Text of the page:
The takeaway. Kidney infections can happen when bacteria enter your urinary tract and travel to your kidneys. This condition is serious and requires prompt medical attention. If you develop symptoms of a kidney infection, go to an urgent care center or a hospital as soon as you can.
Can urgent care tell if you have a kidney infection?
If you think you may have a UTI or kidney infection, visit your nearest GoHealth Urgent Care, where a team of healthcare professionals can help diagnose and treat your symptoms.
Is kidney pain an emergency?
Seek emergency care if you develop sudden, severe kidney pain, with or without blood in your urine.
Who should I see for kidney pain?
A kidney doctor is called a nephrologist. These physicians specialize in kidney infections, kidney diseases, and electrolyte imbalances.
How do you know if kidney pain is serious?
Kidney pain is felt higher and deeper in your body than back pain. You may feel it in the upper half of your back, not the lower part. Unlike back discomfort, it’s felt on one or both sides, usually under your rib cage.
You could have a serious kidney problem:
- Body aches.
When should I go to ER for kidney pain?
If you notice any of the following severe kidney infection symptoms, head to your nearest emergency room immediately: Pain in your back, side, or groin. Nausea or vomiting. High fever.
Does kidney pain get worse with movement?
Kidney pain is usually sharp if you have a kidney stone and a dull ache if you have an infection. Most often it will be constant. It won’t get worse with movement or go away by itself without treatment.
Can you have a kidney infection without a fever?
If you do not have a fever or flank pain, but you do have pain with urination, you may have a bladder infection rather than a kidney infection. Your healthcare provider can help to determine your diagnosis. (See “Patient education: Urinary tract infections in adolescents and adults (Beyond the Basics)”.)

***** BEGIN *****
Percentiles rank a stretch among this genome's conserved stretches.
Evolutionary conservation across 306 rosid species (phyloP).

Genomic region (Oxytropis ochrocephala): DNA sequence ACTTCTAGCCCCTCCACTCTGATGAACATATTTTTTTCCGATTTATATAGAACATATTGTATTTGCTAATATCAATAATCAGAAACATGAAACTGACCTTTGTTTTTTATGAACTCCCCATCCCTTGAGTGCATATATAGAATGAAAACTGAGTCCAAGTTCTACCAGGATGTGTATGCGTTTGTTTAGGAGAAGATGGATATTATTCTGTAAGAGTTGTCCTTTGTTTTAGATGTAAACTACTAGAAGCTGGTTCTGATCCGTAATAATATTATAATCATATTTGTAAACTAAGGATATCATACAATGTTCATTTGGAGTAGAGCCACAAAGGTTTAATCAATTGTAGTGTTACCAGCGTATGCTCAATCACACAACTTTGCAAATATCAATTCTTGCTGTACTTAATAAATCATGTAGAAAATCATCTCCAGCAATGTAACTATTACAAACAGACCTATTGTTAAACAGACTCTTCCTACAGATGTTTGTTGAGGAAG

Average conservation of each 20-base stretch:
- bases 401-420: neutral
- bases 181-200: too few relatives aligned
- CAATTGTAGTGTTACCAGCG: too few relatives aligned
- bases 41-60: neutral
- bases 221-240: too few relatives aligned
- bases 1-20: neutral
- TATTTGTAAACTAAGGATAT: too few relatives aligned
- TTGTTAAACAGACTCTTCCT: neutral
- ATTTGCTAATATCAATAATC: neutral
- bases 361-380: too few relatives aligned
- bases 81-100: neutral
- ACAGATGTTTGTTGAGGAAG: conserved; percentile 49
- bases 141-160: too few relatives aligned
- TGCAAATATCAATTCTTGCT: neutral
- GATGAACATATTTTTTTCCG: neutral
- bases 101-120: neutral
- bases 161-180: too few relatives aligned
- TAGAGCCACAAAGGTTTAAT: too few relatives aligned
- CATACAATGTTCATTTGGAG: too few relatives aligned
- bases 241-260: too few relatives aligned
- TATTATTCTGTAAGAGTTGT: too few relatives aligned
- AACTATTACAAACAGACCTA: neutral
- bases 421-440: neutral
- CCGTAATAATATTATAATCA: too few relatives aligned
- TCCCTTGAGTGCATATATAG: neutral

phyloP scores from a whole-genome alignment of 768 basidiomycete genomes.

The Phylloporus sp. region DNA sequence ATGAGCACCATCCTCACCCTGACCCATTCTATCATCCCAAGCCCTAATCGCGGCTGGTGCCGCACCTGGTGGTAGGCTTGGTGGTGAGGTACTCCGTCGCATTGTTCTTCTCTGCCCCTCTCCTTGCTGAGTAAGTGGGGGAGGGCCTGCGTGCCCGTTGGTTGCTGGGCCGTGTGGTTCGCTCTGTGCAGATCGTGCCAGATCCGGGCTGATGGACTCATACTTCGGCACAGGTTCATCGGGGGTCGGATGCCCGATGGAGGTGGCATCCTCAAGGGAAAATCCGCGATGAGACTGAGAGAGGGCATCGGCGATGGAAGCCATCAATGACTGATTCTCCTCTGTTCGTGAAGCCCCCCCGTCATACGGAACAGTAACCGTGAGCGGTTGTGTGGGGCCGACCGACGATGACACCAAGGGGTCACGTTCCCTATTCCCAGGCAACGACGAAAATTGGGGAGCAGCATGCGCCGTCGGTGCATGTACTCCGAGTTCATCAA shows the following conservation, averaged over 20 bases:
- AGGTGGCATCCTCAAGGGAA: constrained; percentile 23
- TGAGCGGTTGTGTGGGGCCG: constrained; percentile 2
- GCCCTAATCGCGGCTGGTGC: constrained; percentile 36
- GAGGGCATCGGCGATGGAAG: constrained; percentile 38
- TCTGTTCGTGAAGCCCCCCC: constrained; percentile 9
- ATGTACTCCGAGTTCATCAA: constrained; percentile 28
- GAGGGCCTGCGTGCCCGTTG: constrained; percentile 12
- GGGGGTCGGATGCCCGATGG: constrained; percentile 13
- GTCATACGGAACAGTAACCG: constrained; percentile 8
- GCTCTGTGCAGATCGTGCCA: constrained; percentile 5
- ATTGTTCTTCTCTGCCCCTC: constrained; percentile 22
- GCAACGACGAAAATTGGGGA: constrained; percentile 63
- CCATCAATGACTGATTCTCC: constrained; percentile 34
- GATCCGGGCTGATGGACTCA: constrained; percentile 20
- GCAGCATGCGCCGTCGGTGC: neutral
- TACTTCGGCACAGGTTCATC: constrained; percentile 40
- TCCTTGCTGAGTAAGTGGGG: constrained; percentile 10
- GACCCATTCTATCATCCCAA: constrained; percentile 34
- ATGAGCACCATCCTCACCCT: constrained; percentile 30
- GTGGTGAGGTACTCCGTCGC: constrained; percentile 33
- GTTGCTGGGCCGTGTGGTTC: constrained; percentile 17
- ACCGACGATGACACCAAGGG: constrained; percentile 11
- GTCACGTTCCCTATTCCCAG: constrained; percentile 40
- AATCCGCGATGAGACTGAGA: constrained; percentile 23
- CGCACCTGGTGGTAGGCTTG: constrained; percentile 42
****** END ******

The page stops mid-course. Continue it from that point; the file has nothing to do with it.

When should I go to the ER for flank pain?
Call your health care provider if you have any of the following: Flank pain along with a high fever, chills, nausea, or vomiting. Blood (red or brown color) in the urine. Unexplained flank pain that continues.
When should I be worried about flank pain?
Call your provider if you have severe flank pain or it doesn’t get better in about a day. You should see your provider right away if you also have other symptoms, such as a fever or chills. These could be signs of a serious condition.
Is kidney pain worse at night?
Usually, people with kidney stones have more pain in the late night and early morning. This is due to the fact that people normally urinate less during the late night and early morning and at this time the ureter remains constricted. You should seek medical advice if you experience: sharp and persistent pain.
When should I get my kidneys checked?
They should be done at least once a year so that if you have early kidney disease, it can be treated right away. Early kidney disease can and should be treated to keep it from getting worse!
Does a urologist deal with kidneys?
Urologists treat conditions of the urinary tract, which includes the urethra, bladder and kidneys. However, urologists only treat particular conditions of the kidneys. They can perform surgery, remove cancerous cells, and eliminate kidney stones.
How can I check my kidneys at home?
One of the best ways to test for CKD and assess kidney damage is a simple urine test which detects the presence of albumin. The smartphone app from Healthy.io enables lay users to conduct a urinalysis test at home and securely share results with their clinicians.
What should I do if my kidneys hurt?
Lifestyle and home remedies
- Apply heat. Place a heating pad on your abdomen, back or side to ease pain.
- Use pain medicine. For fever or discomfort, take a nonaspirin pain reliever such as acetaminophen (Tylenol, others) or ibuprofen (Motrin IB, Advil, others).
- Stay hydrated.
How do you know if something is wrong with your kidneys?
If you feel the need to urinate more often, especially at night, this can be a sign of kidney disease. When the kidneys filters are damaged, it can cause an increase in the urge to urinate. Sometimes this can also be a sign of a urinary infection or enlarged prostate in men. You see blood in your urine.